What REALLY goes on in a job interview? Find out in the new revision of "Sweaty Palms: The Neglected Art of Being Interviewed" (Warner Books) by Tony Medley, updated for the world of the Internet . Over 500,000 copies in print and the only book on the job interview written by an experienced interviewer, one who has conducted thousands of interviews. This is the truth, not the ivory tower speculations of those who write but have no actual experience. "One of the top five books every job seeker should read," says Hotjobs.com.

Babel (9/10)

by Tony Medley

Some films have “A” story lines and “B” story lines. This one has so many that I was wondering if there would be enough letters in the alphabet to identify each. Not only are there many story lines, but there are four separate locations, Morocco, Japan, the United States, and Mexico, home of the team of director Alejandro González Ińárritu and writer Guillermo Arriaga. As if that’s not enough, there are multiple languages used, Japanese Sign Language, French, English, Spanish, Japanese, Berber, and Arabic.

It starts out in Morocco where two goatherd Moroccan boys, Yussef (Boubker Ait El Caid) and Ahmed (Said Tarchani), irresponsibly test out a new, high-powered rifle by taking a shot at tourist bus. The one wild shot hits Susan (Cate Blanchett). Her husband, Richard (Brad Pitt), has the bus take her to a village where she is in serious shape.

Meanwhile, their small son, Mike (Nathan Gamble), and daughter, Debbie (Elle Fanning, Dakota's sister) in San Diego are being cared for by Susan and Richard’s illegal immigrant nanny, Amelia (Adriana Barraza). Amelia wants to return to Mexico to attend her son’s wedding. Since she can’t find anyone to care for the children, she takes them along, leading to disastrous consequences.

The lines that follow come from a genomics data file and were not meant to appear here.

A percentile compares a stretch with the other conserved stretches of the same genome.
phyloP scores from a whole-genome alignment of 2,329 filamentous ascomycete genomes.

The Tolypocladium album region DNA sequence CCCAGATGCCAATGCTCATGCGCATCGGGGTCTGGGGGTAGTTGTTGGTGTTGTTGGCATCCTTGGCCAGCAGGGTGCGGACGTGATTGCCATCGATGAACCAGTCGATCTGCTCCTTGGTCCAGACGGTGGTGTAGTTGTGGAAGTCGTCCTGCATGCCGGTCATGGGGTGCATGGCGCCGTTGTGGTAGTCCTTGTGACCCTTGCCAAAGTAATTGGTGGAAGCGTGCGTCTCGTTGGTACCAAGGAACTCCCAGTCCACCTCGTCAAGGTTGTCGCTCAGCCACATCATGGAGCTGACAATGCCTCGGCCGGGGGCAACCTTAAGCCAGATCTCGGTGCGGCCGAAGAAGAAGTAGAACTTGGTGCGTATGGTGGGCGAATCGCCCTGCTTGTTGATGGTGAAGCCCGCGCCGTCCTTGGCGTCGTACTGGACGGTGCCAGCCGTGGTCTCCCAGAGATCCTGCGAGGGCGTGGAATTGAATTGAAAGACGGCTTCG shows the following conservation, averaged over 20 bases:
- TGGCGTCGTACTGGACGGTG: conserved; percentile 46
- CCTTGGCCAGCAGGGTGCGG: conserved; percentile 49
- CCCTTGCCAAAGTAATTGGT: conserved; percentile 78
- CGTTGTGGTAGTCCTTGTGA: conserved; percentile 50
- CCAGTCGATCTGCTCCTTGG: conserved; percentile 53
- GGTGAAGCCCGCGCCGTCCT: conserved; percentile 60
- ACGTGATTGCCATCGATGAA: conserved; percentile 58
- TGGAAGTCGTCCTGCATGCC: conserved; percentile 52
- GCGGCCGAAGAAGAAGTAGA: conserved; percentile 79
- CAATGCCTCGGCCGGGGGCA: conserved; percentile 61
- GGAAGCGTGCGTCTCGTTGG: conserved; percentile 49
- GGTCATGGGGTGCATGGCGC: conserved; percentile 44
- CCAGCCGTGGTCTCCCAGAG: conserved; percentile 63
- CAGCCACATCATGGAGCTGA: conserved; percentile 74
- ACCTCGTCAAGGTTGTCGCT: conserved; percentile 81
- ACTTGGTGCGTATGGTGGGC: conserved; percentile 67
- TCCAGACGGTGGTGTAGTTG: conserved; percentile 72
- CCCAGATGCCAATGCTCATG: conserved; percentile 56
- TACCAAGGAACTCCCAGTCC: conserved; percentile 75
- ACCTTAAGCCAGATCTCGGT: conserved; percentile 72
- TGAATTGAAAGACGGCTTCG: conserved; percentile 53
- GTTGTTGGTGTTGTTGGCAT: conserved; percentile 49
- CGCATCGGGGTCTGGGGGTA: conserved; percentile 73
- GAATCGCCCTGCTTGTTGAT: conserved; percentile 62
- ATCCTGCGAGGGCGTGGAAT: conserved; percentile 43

In Japan, wealthy Japanese widower, Yasujiro (Koji Yakusho) has problems with his teenaged sexually inexperienced but curious deaf-mute daughter, Chieko (Rinko Kikuchi). Yasujiro is involved in all this because it was his rifle that the Moroccan children used to shoot Susan.

The labyrinthine storytelling jumps back and forth among all the locations and characters. Not told chronologically, it also jumps time frames. This is a long movie, 2 hours 23 minutes running time, and takes concentration and patience. But, even though it starts slowly, it methodically builds tension as it proceeds at its own pace.

The film covers the gamut from the wealthy to the achingly poor. It makes a not-so-subtle commentary about the Congressional Republicans’ cravenly callous illegal immigration policy that wants to secure the borders without offering a guest worker program (a plan that was a primary factor in costing them the 2006 Congressional election). However, to be fair, it was the Democrats, led by the demagogue Cesar Chavez, that killed just such a plan in California in the 1950s.

The acting is uniformly superb, even heart-throb Brad Pitt as the distraught husband desperately trying to save his seriously injured wife out in the middle of nowhere. Adding a dose of realism to the film, Richard has to fight with the passengers on the bus who are losing patience with staying in the remote village while Susan fights for her life.

Even so, the person who shines above all her A-List companions is Kuchiko who plays the seriously handicapped, beautiful daughter, with a desire for sexual experience that seems to be denied her because of her handicap, with a heart-aching sensitivity. She is helped along in her performance by Ińárritu who has crafted a drug scene that makes the viewers feel that they are on the same trip as Chieko. He even puts the audience in her shoes, cutting back and forth between the loud, boisterous party as it is, and then as Chieko sees it without hearing.

While this might not be for everyone, certainly not for the lazy, it is a brilliant piece of movie-making. It grabs you and doesn’t let go, requiring the audience to pay attention and think. I didn’t see this in a media screening, but in a regular showing with real people in the audience, who seemed so enthralled you could have heard a pin drop throughout the entire running time.

November 11, 2006